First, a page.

Karl Jenkins
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Dame Kiri Te Kanawa
Lesley Garrett Talks About Her Involvement with Royal Armouries 100 Days to Peace Gala Evening

Lesley Garrett Talks About Her Involvement with Royal Armouries 100 Days to Peace Gala Evening

Monday, July 23, 2018

Lesley Garrett CBE has given an interview to the Royal Armouries about her decision to get involved with 100 Days to Peace gala evening on 6th September.

Talking about what music means to her and in particular, why she wanted to host the event Lesley gives some very moving tributes to those, like her grandfathers, who gave so much to the country.

Four separate videos are available which highlight what she will perform, her association with mental health charities and the importance of music in today’s society.

The Royal Armouries special performance of Sir Karl Jenkins’ The Armed Man: A Mass for Peace, as part of 100 Days to Peace, is a gala evening of music and reflection to mark the centenary of the end of First World War hostilities hosted by Lesley Garrett.

In addition to hosting the evening, Lesley Garrett will also give two performances. The first is one of her favourite songs, ‘He Wishes for the Cloths of Heaven’ a WB Yeats’ poem published in 1899 and Sir Karl Jenkins originally wrote the music for Lesley. Her second performance is the opening lines from ‘For the Fallen’, written by Laurence Binyon in 1914 and often referred to as the ‘ode of remembrance’. This has been adapted for Lesley by Sir Karl for 100 Days to Peace.

Proceeds from evening will go to three charities - Help for Heroes; Combat Stress; and Heads Together-The Royal Foundation’s Campaign and Mental Health Initiative – all of whose work supports military veterans suffering from mental health conditions.

Commenting on her involvement with 100 Days to Peace, Lesley Garrett says: “I am so looking forward to performing with Sir Karl Jenkins. Being part of the Royal Armouries’ event in September has struck several chords with me, not least because both my grandfathers served in the war and the stories they told have given me a really personal connection with how terribly affected soldiers were by war and yet it was not recognised.”

“Music has always been important to soldiers, and the connection it gives is a very powerful one. For many years I’ve been associated with mental health charities and this was another big reason for wanting to be involved.  The charities benefitting from this event are doing amazing work to help veterans and rebuild societies devastated by conflict. Recognising mental health issues, particularly Post Traumatic Stress Disorder has come a long way in a hundred years, but it is important to continue to support those affected and I am honoured to be part of an event that champions that.”

Lesley was born in Doncaster. Her grandfather was a classical pianist and his father was a travelling musician entertaining troops on the piano during the war. As a young girl, she washed dishes in the Officers’ Mess at the nearby RAF station.

A graduate of the Royal Academy of Music, Lesley went on to become principal Soprano at the English National Opera. She is currently featuring in the Welsh National Opera’s 'Rhondda Rips It Up!', based on the life of famous suffragette, Margaret Haig Thomas and will also guest artist at two Proms concerts in August.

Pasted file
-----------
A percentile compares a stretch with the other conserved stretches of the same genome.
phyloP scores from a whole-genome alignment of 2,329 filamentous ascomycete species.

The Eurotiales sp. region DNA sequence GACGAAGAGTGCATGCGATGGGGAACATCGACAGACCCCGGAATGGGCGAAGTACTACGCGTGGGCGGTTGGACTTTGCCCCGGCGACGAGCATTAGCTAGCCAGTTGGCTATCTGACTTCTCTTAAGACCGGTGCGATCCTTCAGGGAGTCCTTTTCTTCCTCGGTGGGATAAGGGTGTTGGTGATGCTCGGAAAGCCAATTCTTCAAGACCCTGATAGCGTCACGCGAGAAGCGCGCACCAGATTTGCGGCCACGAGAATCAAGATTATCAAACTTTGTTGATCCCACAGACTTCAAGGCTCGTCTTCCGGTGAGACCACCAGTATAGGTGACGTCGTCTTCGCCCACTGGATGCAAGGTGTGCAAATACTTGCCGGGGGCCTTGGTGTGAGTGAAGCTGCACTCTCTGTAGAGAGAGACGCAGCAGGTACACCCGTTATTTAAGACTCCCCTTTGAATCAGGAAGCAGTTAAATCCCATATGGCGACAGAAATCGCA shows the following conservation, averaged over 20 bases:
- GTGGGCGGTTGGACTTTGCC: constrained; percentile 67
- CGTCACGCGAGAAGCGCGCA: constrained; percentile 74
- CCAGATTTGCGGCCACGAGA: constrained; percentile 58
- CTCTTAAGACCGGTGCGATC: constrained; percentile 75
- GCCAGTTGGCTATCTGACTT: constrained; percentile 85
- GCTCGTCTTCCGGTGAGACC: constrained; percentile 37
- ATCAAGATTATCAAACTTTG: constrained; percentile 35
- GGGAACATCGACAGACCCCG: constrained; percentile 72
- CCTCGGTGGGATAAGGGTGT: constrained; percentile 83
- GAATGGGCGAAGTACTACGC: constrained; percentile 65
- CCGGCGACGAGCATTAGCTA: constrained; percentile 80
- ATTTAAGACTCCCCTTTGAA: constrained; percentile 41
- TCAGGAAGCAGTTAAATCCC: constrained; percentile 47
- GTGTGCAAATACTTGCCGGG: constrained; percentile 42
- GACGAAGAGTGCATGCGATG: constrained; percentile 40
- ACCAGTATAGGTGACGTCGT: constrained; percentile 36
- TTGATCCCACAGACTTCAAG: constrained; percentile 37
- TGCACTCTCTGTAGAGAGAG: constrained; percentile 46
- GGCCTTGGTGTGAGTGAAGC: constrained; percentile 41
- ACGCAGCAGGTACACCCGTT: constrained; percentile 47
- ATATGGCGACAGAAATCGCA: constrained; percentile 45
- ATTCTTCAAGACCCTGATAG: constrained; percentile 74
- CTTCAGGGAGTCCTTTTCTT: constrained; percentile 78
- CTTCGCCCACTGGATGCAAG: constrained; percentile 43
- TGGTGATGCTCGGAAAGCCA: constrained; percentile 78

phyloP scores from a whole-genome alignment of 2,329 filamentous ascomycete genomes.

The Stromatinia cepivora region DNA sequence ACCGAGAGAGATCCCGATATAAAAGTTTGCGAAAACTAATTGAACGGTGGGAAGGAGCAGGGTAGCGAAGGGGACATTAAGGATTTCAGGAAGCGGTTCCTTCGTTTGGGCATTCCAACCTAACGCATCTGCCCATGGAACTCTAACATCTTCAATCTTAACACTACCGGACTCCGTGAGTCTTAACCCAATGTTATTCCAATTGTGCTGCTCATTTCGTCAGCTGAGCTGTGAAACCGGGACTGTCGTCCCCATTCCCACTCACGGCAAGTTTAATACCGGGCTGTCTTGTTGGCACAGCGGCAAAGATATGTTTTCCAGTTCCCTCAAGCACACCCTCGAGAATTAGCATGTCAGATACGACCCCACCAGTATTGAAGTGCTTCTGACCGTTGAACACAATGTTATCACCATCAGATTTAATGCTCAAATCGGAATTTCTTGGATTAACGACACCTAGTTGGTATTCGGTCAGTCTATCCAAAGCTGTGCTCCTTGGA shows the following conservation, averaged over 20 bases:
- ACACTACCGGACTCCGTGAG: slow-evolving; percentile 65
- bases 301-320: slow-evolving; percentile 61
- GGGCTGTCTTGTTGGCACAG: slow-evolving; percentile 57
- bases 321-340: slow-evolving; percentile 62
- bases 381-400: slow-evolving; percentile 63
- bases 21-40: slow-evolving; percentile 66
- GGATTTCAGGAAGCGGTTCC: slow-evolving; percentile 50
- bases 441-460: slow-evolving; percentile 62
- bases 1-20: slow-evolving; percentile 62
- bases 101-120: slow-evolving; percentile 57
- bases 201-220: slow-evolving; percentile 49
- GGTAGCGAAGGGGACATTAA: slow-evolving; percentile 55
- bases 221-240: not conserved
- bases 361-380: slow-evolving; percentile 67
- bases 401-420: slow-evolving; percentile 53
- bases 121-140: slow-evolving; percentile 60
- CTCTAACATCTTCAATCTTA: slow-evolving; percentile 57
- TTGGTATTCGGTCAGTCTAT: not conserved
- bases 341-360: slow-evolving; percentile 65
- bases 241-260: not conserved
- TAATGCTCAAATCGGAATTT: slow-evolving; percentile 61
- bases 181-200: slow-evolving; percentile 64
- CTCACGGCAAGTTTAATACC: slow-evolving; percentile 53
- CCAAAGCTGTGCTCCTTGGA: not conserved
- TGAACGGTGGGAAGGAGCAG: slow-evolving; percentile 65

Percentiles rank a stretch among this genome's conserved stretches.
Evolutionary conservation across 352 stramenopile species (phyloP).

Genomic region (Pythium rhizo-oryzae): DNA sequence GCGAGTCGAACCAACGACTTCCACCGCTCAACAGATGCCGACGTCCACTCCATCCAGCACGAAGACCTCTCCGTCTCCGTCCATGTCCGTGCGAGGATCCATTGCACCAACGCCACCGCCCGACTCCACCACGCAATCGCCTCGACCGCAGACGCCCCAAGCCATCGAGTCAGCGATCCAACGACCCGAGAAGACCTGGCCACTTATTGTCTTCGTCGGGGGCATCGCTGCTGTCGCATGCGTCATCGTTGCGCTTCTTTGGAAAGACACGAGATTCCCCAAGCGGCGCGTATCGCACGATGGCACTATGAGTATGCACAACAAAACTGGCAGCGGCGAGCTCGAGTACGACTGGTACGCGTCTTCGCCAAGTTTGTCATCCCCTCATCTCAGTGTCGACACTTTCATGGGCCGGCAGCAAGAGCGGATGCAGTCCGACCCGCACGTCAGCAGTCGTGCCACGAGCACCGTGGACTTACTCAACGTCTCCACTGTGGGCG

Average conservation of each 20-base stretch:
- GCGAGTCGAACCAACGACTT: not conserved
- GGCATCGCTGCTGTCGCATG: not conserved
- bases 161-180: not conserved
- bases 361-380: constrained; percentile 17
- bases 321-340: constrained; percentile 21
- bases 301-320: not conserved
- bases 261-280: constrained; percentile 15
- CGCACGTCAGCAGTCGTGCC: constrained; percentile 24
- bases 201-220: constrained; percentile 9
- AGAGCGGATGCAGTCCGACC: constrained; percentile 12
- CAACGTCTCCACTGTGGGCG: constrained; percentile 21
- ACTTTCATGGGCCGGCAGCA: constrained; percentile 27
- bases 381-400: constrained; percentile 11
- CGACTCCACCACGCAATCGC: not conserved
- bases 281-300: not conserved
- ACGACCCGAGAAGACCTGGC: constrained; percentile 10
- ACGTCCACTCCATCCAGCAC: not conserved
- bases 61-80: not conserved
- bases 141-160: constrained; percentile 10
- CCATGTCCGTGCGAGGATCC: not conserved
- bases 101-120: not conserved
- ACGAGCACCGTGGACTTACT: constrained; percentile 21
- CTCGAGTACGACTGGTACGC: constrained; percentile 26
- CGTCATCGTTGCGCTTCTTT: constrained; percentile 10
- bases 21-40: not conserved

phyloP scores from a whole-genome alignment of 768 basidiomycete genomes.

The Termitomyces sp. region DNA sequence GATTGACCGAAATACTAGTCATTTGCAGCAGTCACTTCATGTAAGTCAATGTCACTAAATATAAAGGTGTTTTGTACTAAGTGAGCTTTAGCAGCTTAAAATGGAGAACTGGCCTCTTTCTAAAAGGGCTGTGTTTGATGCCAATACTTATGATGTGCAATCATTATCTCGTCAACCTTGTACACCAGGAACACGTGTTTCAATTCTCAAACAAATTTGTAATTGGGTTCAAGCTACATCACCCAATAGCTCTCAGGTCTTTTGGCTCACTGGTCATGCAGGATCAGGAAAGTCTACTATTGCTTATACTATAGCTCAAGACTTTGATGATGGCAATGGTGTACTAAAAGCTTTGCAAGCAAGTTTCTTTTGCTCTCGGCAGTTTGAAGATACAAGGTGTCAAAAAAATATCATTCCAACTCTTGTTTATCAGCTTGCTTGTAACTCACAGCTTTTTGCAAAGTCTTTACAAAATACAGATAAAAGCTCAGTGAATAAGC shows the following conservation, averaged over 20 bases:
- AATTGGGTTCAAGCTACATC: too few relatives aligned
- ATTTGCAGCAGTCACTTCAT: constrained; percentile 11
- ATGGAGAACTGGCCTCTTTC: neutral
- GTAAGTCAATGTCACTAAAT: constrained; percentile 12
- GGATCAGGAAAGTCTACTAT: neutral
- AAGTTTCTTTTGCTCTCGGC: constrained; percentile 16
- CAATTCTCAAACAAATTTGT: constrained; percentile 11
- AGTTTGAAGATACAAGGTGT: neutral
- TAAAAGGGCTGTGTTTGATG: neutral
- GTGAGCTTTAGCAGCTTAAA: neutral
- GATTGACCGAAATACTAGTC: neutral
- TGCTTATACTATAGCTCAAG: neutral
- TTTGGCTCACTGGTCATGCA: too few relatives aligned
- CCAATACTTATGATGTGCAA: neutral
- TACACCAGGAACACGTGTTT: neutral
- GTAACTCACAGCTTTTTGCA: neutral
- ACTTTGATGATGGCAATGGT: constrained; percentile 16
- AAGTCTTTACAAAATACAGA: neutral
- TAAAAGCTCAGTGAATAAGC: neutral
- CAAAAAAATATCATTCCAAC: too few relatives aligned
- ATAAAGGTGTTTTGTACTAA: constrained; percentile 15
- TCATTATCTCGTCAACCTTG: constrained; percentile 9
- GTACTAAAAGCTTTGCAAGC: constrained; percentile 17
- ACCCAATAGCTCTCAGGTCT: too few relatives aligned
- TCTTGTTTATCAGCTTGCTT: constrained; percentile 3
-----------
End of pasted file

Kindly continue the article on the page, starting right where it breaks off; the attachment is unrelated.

Acclaimed composer Sir Karl Jenkins will take the stage with the Royal Choral Society and the Philharmonia Orchestra. He will also be joined on stage by British mezzo-soprano, Kathryn Rudge, who will perform a solo against a backdrop of Hefin Owen’s film of The Armed Man.

Kathryn Rudge is currently a BBC Radio 3 New Generation Artist and is a Young Classical Artists Trust (YCAT) artist alumni. After making her professional debut in 2011, she was featured as The Times ‘Rising Star of Classical Music’ 2012 and was nominated in the Young Artist category of the prestigious Royal Philharmonic Society Awards 2016. She has recently been appointed to the ambassadorial role of Honorary Associate Artist at the Royal Northern College of Music where she studied between 2002-2011.

On the evening, music lovers will be treated to other notable performances which will form an incredible programme of music and reflection, including Samuel Bordoli’s The Great Silence, written in memory of choristers killed in the First World War, with the charity Remembered, featuring their 2018 Armistice installation There But Not There

Sir Karl Jenkins composed The Armed Man: A Mass for Peace in 1999 when he was commissioned by the Royal Armouries to write a piece of music that marked the start of the new millennium and reflected the hope for the future.

Since its world premiere at the Royal Albert Hall in April 2000, The Armed Man: A Mass for Peace is now performed, on average, twice a week around the world and has been performed over 2,000 times in 20 different countries. Sir Karl’s work explores themes of war, peace and racial and religious tolerance, and incorporates, in words and music, cultural influences from all over the world.

100 Days to Peacewill be held on the evening of Thursday 6 September 2018 at Central Hall, Westminster, London. Tickets are available from Ticketmaster: www.ticketmaster.co.uk/100-days-to-peace.